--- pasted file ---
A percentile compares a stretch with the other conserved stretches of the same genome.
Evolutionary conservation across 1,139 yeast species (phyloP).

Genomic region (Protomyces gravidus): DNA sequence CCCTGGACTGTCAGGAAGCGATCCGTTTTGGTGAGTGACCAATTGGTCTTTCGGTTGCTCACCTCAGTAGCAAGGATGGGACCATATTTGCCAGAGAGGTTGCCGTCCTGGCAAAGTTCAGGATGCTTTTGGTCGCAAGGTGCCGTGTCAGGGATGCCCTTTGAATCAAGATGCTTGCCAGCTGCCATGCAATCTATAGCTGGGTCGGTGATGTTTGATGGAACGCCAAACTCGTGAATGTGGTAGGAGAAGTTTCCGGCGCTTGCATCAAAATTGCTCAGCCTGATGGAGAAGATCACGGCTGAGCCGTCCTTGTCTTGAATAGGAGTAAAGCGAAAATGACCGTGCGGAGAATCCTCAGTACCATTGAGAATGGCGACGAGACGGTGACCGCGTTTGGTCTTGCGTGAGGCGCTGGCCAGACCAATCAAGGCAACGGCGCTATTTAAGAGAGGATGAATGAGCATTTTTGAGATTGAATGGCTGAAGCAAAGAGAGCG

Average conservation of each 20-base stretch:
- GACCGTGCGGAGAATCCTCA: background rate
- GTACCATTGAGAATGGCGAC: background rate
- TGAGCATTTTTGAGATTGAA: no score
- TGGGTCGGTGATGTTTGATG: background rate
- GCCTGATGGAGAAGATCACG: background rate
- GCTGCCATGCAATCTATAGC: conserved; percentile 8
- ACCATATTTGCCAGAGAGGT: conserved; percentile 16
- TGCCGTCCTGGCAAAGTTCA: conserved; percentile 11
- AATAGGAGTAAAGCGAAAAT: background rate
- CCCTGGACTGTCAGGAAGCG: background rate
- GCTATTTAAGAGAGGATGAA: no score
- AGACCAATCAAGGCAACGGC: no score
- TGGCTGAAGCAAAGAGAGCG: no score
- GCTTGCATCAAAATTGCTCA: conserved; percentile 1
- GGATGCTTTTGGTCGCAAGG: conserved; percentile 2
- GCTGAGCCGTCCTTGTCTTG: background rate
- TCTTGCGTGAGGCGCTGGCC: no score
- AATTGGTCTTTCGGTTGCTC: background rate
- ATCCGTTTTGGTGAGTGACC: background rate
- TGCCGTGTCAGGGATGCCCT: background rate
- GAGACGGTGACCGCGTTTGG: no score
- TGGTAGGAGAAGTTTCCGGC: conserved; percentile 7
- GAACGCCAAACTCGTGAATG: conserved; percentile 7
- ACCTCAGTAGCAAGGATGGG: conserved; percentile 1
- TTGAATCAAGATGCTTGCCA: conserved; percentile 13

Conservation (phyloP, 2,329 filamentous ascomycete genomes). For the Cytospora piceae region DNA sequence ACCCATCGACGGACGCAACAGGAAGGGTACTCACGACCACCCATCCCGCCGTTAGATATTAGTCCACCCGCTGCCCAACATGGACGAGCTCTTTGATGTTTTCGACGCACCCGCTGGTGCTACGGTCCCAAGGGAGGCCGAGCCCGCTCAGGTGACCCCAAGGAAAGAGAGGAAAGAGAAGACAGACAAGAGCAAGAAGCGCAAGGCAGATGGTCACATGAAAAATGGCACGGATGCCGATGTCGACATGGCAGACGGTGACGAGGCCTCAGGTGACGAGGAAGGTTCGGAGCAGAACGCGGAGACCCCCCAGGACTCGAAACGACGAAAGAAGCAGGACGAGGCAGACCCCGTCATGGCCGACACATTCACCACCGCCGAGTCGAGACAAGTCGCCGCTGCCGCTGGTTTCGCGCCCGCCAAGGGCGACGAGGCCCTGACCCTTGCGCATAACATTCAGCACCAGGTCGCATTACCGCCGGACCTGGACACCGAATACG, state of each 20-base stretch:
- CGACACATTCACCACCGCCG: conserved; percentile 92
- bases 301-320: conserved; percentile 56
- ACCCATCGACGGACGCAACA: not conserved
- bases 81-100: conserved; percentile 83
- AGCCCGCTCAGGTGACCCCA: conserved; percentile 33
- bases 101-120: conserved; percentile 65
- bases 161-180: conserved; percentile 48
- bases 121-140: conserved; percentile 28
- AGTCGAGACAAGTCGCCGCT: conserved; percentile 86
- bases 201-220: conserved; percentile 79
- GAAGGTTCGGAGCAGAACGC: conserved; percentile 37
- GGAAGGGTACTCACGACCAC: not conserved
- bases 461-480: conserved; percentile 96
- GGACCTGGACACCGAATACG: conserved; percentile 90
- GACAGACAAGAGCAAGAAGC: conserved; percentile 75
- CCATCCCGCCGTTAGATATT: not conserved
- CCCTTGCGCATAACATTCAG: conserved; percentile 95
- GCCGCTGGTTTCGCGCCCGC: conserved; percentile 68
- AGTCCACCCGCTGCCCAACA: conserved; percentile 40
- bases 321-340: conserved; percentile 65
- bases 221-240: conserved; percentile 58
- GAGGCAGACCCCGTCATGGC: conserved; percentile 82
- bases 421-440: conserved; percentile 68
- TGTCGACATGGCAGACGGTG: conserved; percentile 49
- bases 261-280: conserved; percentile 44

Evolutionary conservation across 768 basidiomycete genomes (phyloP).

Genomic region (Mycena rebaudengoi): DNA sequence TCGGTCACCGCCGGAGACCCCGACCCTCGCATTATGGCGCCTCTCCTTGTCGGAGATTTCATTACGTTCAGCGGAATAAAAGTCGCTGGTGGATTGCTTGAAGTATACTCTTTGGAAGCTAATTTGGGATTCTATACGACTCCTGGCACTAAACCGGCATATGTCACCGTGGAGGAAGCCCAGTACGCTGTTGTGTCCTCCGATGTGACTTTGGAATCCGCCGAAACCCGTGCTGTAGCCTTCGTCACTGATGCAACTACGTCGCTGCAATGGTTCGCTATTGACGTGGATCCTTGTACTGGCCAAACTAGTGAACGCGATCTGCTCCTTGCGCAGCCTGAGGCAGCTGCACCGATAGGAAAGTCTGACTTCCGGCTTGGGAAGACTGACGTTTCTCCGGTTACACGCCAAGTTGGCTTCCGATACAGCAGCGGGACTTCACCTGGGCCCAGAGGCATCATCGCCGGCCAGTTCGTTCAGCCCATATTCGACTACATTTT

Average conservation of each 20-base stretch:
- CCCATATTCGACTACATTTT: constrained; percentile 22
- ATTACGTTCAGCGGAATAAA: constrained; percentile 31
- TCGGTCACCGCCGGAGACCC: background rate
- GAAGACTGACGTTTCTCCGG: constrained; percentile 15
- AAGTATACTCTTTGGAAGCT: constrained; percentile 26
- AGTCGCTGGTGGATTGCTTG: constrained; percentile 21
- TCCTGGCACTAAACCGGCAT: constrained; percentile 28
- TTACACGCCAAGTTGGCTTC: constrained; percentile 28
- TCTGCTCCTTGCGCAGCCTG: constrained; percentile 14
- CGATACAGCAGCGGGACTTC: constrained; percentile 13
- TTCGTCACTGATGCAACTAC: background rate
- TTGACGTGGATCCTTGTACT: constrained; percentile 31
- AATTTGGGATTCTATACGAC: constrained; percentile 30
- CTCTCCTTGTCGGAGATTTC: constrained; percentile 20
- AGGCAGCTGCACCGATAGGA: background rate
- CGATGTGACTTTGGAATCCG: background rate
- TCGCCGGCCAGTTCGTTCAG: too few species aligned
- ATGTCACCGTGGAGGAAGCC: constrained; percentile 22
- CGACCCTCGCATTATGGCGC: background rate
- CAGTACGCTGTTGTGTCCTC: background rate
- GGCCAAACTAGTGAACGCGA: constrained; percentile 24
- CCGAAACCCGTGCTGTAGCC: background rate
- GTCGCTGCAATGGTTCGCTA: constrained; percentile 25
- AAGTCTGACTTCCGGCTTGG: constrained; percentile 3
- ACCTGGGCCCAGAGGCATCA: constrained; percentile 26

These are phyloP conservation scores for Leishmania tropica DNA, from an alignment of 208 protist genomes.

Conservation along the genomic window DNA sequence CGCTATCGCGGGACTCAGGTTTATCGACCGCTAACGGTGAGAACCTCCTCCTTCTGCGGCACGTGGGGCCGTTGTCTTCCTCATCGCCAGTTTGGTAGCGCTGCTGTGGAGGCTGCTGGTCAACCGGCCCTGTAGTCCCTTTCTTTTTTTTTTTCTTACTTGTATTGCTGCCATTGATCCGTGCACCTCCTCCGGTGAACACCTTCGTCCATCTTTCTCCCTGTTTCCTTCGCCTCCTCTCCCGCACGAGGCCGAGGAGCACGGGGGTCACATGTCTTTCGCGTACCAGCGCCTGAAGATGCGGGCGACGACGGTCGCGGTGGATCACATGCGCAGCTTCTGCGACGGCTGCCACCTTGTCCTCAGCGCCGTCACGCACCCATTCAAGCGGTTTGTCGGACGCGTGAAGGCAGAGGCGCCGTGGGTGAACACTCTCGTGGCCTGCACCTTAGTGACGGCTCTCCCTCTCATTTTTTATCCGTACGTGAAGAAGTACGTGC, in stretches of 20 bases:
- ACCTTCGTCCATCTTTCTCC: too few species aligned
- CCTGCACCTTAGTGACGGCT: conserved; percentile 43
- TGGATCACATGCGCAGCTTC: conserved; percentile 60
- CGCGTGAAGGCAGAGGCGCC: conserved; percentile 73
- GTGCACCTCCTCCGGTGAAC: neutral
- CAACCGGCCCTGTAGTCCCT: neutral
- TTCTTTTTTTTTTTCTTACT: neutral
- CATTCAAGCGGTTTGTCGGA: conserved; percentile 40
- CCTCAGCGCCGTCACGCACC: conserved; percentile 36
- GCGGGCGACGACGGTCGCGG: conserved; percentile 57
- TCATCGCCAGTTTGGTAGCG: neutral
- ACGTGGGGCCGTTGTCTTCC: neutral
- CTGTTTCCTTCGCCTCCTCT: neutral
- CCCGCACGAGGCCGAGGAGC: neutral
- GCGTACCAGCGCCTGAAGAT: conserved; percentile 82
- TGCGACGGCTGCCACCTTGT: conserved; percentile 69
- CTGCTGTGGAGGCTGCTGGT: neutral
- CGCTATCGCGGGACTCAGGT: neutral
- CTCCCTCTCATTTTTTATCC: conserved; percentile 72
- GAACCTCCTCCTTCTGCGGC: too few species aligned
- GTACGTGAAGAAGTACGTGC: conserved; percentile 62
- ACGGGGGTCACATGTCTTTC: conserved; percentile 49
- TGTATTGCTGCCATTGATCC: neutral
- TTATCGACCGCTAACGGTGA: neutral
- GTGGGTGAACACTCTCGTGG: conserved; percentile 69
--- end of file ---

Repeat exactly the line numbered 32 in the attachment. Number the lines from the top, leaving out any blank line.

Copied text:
- bases 301-320: conserved; percentile 56